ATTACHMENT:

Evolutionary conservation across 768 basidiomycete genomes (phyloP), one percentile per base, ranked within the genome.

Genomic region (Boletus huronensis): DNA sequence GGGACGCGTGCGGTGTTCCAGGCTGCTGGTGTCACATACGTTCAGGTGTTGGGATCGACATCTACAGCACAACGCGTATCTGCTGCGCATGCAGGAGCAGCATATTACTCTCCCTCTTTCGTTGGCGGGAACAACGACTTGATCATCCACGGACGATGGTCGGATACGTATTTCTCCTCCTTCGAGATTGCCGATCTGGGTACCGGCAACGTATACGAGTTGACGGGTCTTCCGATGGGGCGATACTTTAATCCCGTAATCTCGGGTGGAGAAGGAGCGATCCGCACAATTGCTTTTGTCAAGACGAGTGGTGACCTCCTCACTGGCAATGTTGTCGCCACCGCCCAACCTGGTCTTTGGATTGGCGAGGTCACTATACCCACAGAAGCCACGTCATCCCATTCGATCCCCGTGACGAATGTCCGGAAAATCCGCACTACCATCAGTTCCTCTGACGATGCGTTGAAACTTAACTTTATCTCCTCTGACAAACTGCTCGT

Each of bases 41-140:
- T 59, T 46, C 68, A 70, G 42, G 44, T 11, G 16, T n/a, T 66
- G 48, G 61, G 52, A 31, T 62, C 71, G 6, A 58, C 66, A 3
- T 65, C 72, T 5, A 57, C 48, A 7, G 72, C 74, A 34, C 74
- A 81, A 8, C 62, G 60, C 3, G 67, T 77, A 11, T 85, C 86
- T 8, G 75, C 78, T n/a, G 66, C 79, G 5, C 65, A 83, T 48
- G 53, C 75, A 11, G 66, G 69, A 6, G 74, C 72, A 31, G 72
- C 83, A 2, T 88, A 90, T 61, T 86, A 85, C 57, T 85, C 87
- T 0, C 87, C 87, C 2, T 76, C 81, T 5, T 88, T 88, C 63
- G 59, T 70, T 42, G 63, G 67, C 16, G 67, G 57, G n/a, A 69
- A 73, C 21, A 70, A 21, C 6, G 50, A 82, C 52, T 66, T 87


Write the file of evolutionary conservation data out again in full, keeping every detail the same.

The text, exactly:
Evolutionary conservation across 768 basidiomycete genomes (phyloP), one percentile per base, ranked within the genome.

Genomic region (Boletus huronensis): DNA sequence GGGACGCGTGCGGTGTTCCAGGCTGCTGGTGTCACATACGTTCAGGTGTTGGGATCGACATCTACAGCACAACGCGTATCTGCTGCGCATGCAGGAGCAGCATATTACTCTCCCTCTTTCGTTGGCGGGAACAACGACTTGATCATCCACGGACGATGGTCGGATACGTATTTCTCCTCCTTCGAGATTGCCGATCTGGGTACCGGCAACGTATACGAGTTGACGGGTCTTCCGATGGGGCGATACTTTAATCCCGTAATCTCGGGTGGAGAAGGAGCGATCCGCACAATTGCTTTTGTCAAGACGAGTGGTGACCTCCTCACTGGCAATGTTGTCGCCACCGCCCAACCTGGTCTTTGGATTGGCGAGGTCACTATACCCACAGAAGCCACGTCATCCCATTCGATCCCCGTGACGAATGTCCGGAAAATCCGCACTACCATCAGTTCCTCTGACGATGCGTTGAAACTTAACTTTATCTCCTCTGACAAACTGCTCGT

Each of bases 41-140:
- T 59, T 46, C 68, A 70, G 42, G 44, T 11, G 16, T n/a, T 66
- G 48, G 61, G 52, A 31, T 62, C 71, G 6, A 58, C 66, A 3
- T 65, C 72, T 5, A 57, C 48, A 7, G 72, C 74, A 34, C 74
- A 81, A 8, C 62, G 60, C 3, G 67, T 77, A 11, T 85, C 86
- T 8, G 75, C 78, T n/a, G 66, C 79, G 5, C 65, A 83, T 48
- G 53, C 75, A 11, G 66, G 69, A 6, G 74, C 72, A 31, G 72
- C 83, A 2, T 88, A 90, T 61, T 86, A 85, C 57, T 85, C 87
- T 0, C 87, C 87, C 2, T 76, C 81, T 5, T 88, T 88, C 63
- G 59, T 70, T 42, G 63, G 67, C 16, G 67, G 57, G n/a, A 69
- A 73, C 21, A 70, A 21, C 6, G 50, A 82, C 52, T 66, T 87